10 Top Tips for a Trinity Theory Exam

10 Top Tips for a Trinity Theory Exam

Picture of Peter Buckby

BY: Peter Buckby
14 March 2022

While passing your Theory exams is not a requirement for any of Trinity’s practical music grades, we still believe that having a solid theoretical understanding of music can support overall musical development and progress. Trinity Theory exams are designed to support all music learners, with UCAS points available for Grades 6-8, and are accepted as a prerequisite for higher practical grades from other exam boards.

With our spring theory exams just around the corner, this blog highlights some of our top tips to help you prepare for your exams. They are designed to be a guide and do not outline the only areas you should revise, but they might be helpful to you as you prepare for your exam.

A common theme across all of these tips is to use your graded workbook. These are invaluable tools to assist with preparation for a Trinity Theory exam, as well as being stand-alone resources to help teach music theory. You can purchase workbooks via our online shop, where you will also find past papers, model answer papers, and support books.

  1. Practise! Your graded workbook has a sample exam paper included in the book, and you can find more free sample papers and model answers on our website. These are a great way to practise and get ready for your exam.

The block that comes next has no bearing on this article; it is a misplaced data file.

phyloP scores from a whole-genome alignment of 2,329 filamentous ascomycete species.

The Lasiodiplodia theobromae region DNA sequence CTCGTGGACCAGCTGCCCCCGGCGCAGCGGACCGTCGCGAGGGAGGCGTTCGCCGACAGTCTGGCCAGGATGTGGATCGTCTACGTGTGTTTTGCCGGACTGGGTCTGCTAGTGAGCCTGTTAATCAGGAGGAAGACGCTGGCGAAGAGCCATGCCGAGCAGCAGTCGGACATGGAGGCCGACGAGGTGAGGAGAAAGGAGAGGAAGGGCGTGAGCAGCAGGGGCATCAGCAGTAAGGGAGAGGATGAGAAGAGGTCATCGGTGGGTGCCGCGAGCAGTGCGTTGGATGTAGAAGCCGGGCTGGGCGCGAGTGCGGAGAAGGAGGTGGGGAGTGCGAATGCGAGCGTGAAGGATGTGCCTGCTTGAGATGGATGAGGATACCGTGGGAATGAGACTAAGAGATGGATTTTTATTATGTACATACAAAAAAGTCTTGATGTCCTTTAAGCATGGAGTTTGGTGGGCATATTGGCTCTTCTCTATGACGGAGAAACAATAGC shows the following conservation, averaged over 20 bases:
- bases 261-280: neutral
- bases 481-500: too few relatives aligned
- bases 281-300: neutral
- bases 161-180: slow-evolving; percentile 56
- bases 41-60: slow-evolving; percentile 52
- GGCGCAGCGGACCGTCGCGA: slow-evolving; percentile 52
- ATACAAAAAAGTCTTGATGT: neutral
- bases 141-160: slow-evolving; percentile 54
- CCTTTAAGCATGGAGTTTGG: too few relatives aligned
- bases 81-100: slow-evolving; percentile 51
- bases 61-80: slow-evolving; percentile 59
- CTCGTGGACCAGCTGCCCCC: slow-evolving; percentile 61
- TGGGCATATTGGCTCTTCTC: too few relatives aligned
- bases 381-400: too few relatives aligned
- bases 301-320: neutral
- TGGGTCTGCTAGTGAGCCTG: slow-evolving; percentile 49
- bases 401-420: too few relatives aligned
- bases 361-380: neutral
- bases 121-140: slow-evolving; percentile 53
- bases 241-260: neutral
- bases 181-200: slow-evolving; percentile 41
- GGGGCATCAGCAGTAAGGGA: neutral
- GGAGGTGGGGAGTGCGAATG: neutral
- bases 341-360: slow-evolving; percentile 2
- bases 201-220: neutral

2. Make sure you have learnt the key signatures for your grade; you can find out what these are for the grade you are taking by referring to your workbook or the Theory of Music syllabus. One way to learn these that you might find useful is to memorise your circle of 5ths.

  3. Practise writing out the scales, arpeggios and broken chords for these keys. Make sure that you are confident writing them going up (ascending) and down (descending).

  4. Intervals: practise recognising and writing out all the different intervals you need for your grade.

  5. Transposition: practise the different intervals you will need to transpose for your grade. At Grades 2 and 3, this is transposing up or down the octave but, at Grades 4 and above, there is a greater variety to learn.

  6. For the ‘circle the mistakes question’, check all aspects of the score. Remember, it is easy to miss a mistake such as an incorrect or misplaced clef sign, dynamic marking, or a spelling error in an Italian term.

  7. Practise writing out 4-part chords, remembering that the stems on each clef go in opposite directions (Treble Clef: Soprano: UP, Alto: DOWN, and Bass Clef: Tenor: UP, Bass: DOWN).

  8. Melody writing hints: When writing melodies (Grade 2 and above) imagine (and sing) in your head how it will sound. Think about the instrument or voice you are writing for, its range, and how the overall shape of the melody sounds.

  9. Don’t forget to memorise the musical words and symbols page in your workbook. You could make some flash-cards or a thought cloud to help test yourself on them prior to your exam.

  10. Remember it is really important to make sure that your writing is clear and precise. It’s good to practise making your answers as neat a possible as this helps the examiner to see what you have written.

    On the day of your exam: take with you your appointment slip and a good supply of stationary. This should include pencils, a ruler, sharpener and a rubber. A bottle of water is always a good idea as well.

And a final note: read the questions thoroughly! Take your time, don’t rush and think of this as an opportunity to show what you know. Good luck!

You can enter for Spring Theory exams until the 21 March 2022

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